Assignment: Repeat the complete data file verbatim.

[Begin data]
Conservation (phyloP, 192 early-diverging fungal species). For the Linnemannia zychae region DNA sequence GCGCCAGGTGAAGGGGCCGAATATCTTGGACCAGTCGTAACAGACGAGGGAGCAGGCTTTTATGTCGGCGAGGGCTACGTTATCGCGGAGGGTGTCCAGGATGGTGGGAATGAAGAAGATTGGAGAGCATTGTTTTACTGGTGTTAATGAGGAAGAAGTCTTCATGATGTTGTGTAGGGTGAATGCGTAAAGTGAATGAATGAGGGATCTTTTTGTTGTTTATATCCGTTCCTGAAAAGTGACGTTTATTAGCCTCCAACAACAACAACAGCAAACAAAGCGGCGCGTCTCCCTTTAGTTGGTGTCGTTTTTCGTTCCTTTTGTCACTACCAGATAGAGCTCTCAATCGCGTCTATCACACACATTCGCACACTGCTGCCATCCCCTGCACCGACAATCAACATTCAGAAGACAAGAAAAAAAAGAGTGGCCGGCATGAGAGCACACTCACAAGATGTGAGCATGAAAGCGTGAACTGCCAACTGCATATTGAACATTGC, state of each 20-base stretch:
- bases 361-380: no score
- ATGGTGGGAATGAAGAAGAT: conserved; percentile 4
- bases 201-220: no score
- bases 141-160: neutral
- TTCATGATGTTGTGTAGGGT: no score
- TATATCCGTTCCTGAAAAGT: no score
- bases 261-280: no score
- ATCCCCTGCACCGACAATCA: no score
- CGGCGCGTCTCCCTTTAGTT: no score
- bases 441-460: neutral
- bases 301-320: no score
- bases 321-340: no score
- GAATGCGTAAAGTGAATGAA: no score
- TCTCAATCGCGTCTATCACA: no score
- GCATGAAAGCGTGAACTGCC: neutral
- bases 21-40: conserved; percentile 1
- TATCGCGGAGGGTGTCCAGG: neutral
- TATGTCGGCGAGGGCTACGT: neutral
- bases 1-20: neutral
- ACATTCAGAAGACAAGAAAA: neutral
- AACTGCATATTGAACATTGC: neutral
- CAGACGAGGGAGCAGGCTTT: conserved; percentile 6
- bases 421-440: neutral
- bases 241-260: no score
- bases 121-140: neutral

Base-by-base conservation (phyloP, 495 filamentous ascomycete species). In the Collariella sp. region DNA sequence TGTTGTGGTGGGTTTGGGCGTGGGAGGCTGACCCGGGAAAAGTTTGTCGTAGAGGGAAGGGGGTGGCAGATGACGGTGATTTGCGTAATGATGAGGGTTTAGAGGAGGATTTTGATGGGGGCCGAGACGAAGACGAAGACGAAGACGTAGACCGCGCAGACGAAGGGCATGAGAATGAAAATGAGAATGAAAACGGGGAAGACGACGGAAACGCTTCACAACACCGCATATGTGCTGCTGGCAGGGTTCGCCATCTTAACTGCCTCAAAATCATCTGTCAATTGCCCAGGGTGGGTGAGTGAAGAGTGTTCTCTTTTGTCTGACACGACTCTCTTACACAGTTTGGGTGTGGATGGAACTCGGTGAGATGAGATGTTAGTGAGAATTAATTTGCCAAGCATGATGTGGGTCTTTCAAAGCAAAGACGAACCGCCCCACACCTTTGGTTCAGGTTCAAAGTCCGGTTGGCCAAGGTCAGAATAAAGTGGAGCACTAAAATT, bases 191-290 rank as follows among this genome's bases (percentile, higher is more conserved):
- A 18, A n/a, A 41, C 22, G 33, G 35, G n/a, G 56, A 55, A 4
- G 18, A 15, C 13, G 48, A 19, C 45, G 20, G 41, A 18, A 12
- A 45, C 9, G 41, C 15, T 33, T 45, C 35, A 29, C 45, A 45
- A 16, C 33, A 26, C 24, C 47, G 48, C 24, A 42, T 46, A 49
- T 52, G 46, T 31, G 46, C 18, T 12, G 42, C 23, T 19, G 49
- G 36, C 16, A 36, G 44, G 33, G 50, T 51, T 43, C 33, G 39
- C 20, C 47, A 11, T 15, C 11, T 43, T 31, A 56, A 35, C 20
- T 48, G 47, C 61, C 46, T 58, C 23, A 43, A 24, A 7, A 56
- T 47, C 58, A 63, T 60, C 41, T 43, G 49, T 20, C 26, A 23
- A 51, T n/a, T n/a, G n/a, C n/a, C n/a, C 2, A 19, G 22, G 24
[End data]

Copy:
Conservation (phyloP, 192 early-diverging fungal species). For the Linnemannia zychae region DNA sequence GCGCCAGGTGAAGGGGCCGAATATCTTGGACCAGTCGTAACAGACGAGGGAGCAGGCTTTTATGTCGGCGAGGGCTACGTTATCGCGGAGGGTGTCCAGGATGGTGGGAATGAAGAAGATTGGAGAGCATTGTTTTACTGGTGTTAATGAGGAAGAAGTCTTCATGATGTTGTGTAGGGTGAATGCGTAAAGTGAATGAATGAGGGATCTTTTTGTTGTTTATATCCGTTCCTGAAAAGTGACGTTTATTAGCCTCCAACAACAACAACAGCAAACAAAGCGGCGCGTCTCCCTTTAGTTGGTGTCGTTTTTCGTTCCTTTTGTCACTACCAGATAGAGCTCTCAATCGCGTCTATCACACACATTCGCACACTGCTGCCATCCCCTGCACCGACAATCAACATTCAGAAGACAAGAAAAAAAAGAGTGGCCGGCATGAGAGCACACTCACAAGATGTGAGCATGAAAGCGTGAACTGCCAACTGCATATTGAACATTGC, state of each 20-base stretch:
- bases 361-380: no score
- ATGGTGGGAATGAAGAAGAT: conserved; percentile 4
- bases 201-220: no score
- bases 141-160: neutral
- TTCATGATGTTGTGTAGGGT: no score
- TATATCCGTTCCTGAAAAGT: no score
- bases 261-280: no score
- ATCCCCTGCACCGACAATCA: no score
- CGGCGCGTCTCCCTTTAGTT: no score
- bases 441-460: neutral
- bases 301-320: no score
- bases 321-340: no score
- GAATGCGTAAAGTGAATGAA: no score
- TCTCAATCGCGTCTATCACA: no score
- GCATGAAAGCGTGAACTGCC: neutral
- bases 21-40: conserved; percentile 1
- TATCGCGGAGGGTGTCCAGG: neutral
- TATGTCGGCGAGGGCTACGT: neutral
- bases 1-20: neutral
- ACATTCAGAAGACAAGAAAA: neutral
- AACTGCATATTGAACATTGC: neutral
- CAGACGAGGGAGCAGGCTTT: conserved; percentile 6
- bases 421-440: neutral
- bases 241-260: no score
- bases 121-140: neutral

Base-by-base conservation (phyloP, 495 filamentous ascomycete species). In the Collariella sp. region DNA sequence TGTTGTGGTGGGTTTGGGCGTGGGAGGCTGACCCGGGAAAAGTTTGTCGTAGAGGGAAGGGGGTGGCAGATGACGGTGATTTGCGTAATGATGAGGGTTTAGAGGAGGATTTTGATGGGGGCCGAGACGAAGACGAAGACGAAGACGTAGACCGCGCAGACGAAGGGCATGAGAATGAAAATGAGAATGAAAACGGGGAAGACGACGGAAACGCTTCACAACACCGCATATGTGCTGCTGGCAGGGTTCGCCATCTTAACTGCCTCAAAATCATCTGTCAATTGCCCAGGGTGGGTGAGTGAAGAGTGTTCTCTTTTGTCTGACACGACTCTCTTACACAGTTTGGGTGTGGATGGAACTCGGTGAGATGAGATGTTAGTGAGAATTAATTTGCCAAGCATGATGTGGGTCTTTCAAAGCAAAGACGAACCGCCCCACACCTTTGGTTCAGGTTCAAAGTCCGGTTGGCCAAGGTCAGAATAAAGTGGAGCACTAAAATT, bases 191-290 rank as follows among this genome's bases (percentile, higher is more conserved):
- A 18, A n/a, A 41, C 22, G 33, G 35, G n/a, G 56, A 55, A 4
- G 18, A 15, C 13, G 48, A 19, C 45, G 20, G 41, A 18, A 12
- A 45, C 9, G 41, C 15, T 33, T 45, C 35, A 29, C 45, A 45
- A 16, C 33, A 26, C 24, C 47, G 48, C 24, A 42, T 46, A 49
- T 52, G 46, T 31, G 46, C 18, T 12, G 42, C 23, T 19, G 49
- G 36, C 16, A 36, G 44, G 33, G 50, T 51, T 43, C 33, G 39
- C 20, C 47, A 11, T 15, C 11, T 43, T 31, A 56, A 35, C 20
- T 48, G 47, C 61, C 46, T 58, C 23, A 43, A 24, A 7, A 56
- T 47, C 58, A 63, T 60, C 41, T 43, G 49, T 20, C 26, A 23
- A 51, T n/a, T n/a, G n/a, C n/a, C n/a, C 2, A 19, G 22, G 24